In front of a snow-drenched crowd on Boom Island, Minnesota, Democratic Sen. Amy Klobuchar announced her 2020 presidential intentions. “I am running for this job for every person who wants their work recognized and rewarded” and “every parent who wants a better world for their kids,” said Klobuchar. “I am running for every American.” And no matter what, “I’ll lead from the heart.”

She went on to call for a constitutional amendment to overturn Citizens United, for passing a law that automatically registers Americans to vote at age 18, for universal background checks for gun owners, for “sweeping” legislation addressing climate change, and for “net neutrality for all.”

“If you don’t know the difference between a hack and Slack, it’s time to get off the digital highway,” said Klobuchar in a cringe-worth line apparently meant to demonstrate her tech savvy.

The 56-year-old, three-term senator has received less national attention than fellow Democratic senators like Kamala Harris (Calif.) and Elizabeth Warren (Mass.), both of whom have already announced their 2020 candidacies. Klobuchar could benefit from that if it means she’s seen as having less baggage, too. But that reputation suffered last week with the release of several stories describing her as a terror to work for.

Klobuchar “demeaned and berated her staff almost daily, subjecting them to bouts of explosive rage and regular humiliation within the office, according to interviews and dozens of emails reviewed” by Buzzfeed. Her office had the highest staff turnover rate in the Senate between 2001-2016, according to Politico. And then there’s this, from HuffPost:

Liberal pundits have rallied around Klobuchar anyway, with many dismissing the idea that how a senator treats subordinates should matter when assessing her fitness for office. Some suggested it was only an issue because she’s a woman.

But in general, and especially with Klobuchar campaigning as the nice Midwestern anti-Trump, her temperament behind the scenes matters. Blowing up at staff and driving them away at high rates don’t suggest “Minnesota nice,” nor someone who may handle presidential pressure well. More so than being a member of Congress even, head of state is a position that requires restraint and good people skills to do well.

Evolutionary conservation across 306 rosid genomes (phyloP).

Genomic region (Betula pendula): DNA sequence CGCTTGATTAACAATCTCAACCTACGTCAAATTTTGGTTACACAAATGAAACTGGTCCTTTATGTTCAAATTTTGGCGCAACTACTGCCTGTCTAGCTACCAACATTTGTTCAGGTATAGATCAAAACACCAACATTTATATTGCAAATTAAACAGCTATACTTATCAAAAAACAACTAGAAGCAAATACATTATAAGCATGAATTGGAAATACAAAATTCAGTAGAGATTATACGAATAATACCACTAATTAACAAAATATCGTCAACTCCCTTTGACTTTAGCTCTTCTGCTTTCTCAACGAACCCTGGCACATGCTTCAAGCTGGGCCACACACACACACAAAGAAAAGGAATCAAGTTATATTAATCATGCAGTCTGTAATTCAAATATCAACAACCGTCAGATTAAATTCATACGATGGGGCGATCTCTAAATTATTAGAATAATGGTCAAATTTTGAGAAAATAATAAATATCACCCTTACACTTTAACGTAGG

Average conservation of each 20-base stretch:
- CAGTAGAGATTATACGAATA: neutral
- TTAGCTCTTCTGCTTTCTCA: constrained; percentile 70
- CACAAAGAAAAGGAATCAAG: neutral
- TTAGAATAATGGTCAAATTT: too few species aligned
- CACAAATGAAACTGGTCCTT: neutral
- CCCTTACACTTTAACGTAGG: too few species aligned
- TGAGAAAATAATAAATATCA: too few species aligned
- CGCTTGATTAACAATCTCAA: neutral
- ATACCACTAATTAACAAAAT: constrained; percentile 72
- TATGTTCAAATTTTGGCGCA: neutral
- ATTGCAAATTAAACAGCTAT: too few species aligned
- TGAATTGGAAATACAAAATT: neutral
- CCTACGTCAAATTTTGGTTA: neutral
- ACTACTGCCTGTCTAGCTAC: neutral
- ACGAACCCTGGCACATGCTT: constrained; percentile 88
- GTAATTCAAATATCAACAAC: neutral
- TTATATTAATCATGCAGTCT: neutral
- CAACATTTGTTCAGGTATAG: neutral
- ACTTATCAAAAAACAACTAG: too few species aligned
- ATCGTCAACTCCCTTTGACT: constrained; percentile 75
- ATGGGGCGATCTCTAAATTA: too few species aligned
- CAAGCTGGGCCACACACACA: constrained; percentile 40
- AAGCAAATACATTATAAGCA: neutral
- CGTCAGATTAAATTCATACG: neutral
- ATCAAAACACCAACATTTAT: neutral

Aside from the high employee-turnover distinction, Klobuchar’s tenure in Congress hasn’t been terribly remarkable. The successful legislation she’s sponsored mostly falls in the category of completely useless, and on occasion actively bad. One of her first successful bills toughened formaldehyde emission standards for plywood, fiberboard, and particleboard. Another set up the Attorney General to micromanage the disposal of drugs at nursing homes. She’s sponsored several bills that slightly tweak the process of adopting children from abroad and one about rural call quality.

Some of Klobuchar’s worst work has been around “human trafficking.” Legislation she introduced saw that the National Human Trafficking Hotline (a federal clearinghouse for trafficking tips that provides no actual victims assistance nor investigative action but does report to federal agents) could get more funding than grants going directly to victims services. Another Klobuchar law expanded funding for the Department of Transportation to study and spread dubious propaganda about human trafficking. She’s also been an outspoken supporter of last-year’s federal ban on prostitution ads (FOSTA-SESTA) and a 2017 “anti-trafficking” measure that was full of civil liberties concerns.

In September 2017, Klobuchar joined John McCain in trying to get tough on online political advertising in order to address alleged election interference. As Scott Shackford wrote at the time, “Russian meddling is just being used as an excuse to do what politicians and federal agencies have wanted for a long time—to regulate how people campaign online.”

So far this year, Klobuchar has introduced legislation to strengthen federal law enforcement involvement in cases of stalking and domestic violence, to ban deals between pharmaceutical companies that delay generic versions of medication coming to market, and to tighten regulations on social media companies.